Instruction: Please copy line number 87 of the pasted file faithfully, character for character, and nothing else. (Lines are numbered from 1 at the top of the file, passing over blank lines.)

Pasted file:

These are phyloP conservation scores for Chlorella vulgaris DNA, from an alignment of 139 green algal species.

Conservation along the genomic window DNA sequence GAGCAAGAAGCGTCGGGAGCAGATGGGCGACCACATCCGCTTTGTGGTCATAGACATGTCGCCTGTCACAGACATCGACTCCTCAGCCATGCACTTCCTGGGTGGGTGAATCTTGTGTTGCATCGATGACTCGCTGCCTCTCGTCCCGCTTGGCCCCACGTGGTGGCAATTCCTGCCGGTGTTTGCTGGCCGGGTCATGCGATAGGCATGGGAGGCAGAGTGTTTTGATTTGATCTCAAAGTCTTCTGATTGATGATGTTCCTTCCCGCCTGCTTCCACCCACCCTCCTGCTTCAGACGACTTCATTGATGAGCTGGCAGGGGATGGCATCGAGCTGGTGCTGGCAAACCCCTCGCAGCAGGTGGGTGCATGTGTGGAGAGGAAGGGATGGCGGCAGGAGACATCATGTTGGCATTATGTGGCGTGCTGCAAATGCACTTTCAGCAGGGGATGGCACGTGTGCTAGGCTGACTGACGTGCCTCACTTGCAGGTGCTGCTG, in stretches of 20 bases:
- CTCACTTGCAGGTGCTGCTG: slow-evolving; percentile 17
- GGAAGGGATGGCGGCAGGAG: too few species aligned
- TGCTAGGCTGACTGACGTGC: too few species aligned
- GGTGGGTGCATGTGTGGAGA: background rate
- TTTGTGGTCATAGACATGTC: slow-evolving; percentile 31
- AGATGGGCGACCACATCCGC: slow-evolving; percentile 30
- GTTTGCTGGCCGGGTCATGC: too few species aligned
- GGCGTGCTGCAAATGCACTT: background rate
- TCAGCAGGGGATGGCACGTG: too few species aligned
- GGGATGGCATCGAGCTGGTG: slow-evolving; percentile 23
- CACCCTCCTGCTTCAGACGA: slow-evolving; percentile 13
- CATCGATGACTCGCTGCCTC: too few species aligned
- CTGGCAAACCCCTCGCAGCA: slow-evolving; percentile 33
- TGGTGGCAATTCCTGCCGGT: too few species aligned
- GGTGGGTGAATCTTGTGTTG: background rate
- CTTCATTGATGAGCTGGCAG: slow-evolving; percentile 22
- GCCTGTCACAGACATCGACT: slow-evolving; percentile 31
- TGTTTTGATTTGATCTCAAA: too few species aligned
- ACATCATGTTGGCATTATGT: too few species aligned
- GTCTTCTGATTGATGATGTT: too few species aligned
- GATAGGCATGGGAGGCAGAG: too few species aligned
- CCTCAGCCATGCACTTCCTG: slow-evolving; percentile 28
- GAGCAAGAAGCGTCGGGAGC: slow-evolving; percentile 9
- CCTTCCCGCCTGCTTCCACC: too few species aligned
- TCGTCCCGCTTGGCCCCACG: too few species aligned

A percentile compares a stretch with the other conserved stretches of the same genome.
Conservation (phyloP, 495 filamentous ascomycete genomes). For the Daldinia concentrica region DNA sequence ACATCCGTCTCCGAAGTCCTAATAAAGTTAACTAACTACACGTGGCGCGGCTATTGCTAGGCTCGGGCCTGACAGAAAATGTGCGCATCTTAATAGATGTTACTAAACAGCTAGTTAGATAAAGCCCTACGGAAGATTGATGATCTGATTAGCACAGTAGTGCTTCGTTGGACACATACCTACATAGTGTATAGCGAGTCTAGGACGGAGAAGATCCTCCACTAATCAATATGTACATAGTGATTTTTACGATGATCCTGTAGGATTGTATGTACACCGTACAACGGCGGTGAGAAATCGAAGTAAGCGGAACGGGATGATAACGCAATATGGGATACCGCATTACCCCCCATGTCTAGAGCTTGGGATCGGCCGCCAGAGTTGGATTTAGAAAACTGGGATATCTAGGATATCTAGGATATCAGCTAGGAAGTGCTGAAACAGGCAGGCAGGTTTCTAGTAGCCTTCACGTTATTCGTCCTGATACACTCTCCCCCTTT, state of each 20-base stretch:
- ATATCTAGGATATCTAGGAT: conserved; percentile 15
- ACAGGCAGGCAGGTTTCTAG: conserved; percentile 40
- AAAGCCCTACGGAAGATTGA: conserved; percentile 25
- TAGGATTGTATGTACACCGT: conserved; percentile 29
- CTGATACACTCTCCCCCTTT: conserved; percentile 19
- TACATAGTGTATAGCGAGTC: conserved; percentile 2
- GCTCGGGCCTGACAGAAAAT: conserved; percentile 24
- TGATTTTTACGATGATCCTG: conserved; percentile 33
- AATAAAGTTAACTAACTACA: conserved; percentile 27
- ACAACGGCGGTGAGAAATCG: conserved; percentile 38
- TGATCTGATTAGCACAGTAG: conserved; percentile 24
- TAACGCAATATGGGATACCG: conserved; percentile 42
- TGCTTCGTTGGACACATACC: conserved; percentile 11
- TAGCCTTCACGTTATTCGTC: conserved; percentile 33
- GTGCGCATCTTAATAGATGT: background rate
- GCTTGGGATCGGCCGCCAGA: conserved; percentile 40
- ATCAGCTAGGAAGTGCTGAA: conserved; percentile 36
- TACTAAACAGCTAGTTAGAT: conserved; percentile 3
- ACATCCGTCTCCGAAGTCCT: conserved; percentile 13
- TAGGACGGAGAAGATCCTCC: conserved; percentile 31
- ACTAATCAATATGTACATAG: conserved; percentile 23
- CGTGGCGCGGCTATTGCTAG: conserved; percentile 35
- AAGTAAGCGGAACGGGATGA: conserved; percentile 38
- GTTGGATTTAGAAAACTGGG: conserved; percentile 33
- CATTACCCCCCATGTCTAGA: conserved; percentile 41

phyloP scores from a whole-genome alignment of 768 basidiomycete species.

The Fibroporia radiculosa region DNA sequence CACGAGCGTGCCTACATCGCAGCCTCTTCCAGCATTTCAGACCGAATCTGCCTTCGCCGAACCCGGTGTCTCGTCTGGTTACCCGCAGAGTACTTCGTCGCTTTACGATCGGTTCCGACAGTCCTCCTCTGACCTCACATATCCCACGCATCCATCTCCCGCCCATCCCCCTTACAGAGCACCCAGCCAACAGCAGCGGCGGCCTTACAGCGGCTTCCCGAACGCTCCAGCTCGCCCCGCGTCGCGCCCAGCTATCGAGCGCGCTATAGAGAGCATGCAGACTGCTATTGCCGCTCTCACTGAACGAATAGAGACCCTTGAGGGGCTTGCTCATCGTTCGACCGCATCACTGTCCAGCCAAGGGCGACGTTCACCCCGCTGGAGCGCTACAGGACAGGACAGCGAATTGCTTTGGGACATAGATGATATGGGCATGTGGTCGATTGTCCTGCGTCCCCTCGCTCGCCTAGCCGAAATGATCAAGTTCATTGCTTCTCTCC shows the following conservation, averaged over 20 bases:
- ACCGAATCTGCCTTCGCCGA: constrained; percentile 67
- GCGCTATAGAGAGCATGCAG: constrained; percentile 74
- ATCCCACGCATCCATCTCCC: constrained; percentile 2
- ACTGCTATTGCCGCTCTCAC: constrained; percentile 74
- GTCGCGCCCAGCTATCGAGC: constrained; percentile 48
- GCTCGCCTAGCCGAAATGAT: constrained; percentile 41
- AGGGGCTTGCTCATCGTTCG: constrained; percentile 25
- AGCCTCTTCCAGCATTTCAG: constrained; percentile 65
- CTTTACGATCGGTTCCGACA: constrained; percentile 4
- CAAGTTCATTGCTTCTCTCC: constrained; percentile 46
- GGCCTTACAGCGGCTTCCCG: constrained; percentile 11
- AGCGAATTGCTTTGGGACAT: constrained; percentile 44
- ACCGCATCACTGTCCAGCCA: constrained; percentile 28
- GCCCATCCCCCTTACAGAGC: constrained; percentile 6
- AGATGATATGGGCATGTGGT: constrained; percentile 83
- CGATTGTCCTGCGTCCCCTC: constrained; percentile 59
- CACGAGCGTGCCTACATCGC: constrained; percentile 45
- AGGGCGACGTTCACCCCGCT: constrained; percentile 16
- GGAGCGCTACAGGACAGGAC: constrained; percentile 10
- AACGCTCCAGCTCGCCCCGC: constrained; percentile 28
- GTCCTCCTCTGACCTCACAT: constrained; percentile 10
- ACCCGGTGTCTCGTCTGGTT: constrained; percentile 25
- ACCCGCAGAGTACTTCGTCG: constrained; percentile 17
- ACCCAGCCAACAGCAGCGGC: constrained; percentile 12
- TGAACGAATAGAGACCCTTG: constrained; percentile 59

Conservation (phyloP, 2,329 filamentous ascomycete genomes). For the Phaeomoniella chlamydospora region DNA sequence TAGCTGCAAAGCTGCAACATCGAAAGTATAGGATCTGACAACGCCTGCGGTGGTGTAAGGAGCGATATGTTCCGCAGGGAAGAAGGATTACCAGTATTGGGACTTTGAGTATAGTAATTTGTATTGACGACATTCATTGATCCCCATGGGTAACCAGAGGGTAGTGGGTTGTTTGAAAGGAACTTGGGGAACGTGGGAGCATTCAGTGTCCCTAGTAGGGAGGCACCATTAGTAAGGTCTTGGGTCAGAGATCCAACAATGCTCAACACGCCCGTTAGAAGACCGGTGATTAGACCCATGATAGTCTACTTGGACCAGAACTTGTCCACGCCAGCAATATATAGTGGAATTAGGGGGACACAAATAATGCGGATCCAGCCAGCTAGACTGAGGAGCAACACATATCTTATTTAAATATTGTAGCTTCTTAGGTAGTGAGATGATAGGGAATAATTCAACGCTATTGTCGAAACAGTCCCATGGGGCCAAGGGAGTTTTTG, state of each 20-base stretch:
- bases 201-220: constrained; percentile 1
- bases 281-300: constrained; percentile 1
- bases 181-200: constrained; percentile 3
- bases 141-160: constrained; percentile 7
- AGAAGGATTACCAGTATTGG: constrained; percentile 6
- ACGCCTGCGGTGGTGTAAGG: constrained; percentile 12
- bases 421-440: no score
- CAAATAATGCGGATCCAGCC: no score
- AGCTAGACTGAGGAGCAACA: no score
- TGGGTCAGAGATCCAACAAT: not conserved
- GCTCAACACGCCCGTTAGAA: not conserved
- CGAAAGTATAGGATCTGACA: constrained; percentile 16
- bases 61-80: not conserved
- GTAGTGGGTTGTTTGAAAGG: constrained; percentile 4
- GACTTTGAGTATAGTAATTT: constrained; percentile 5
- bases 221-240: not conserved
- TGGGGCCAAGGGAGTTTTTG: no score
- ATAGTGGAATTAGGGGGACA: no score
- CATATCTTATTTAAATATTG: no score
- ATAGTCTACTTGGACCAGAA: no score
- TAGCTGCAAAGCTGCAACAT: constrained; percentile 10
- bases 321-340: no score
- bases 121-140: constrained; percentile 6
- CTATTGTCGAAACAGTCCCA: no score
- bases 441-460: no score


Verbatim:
- AGAAGGATTACCAGTATTGG: constrained; percentile 6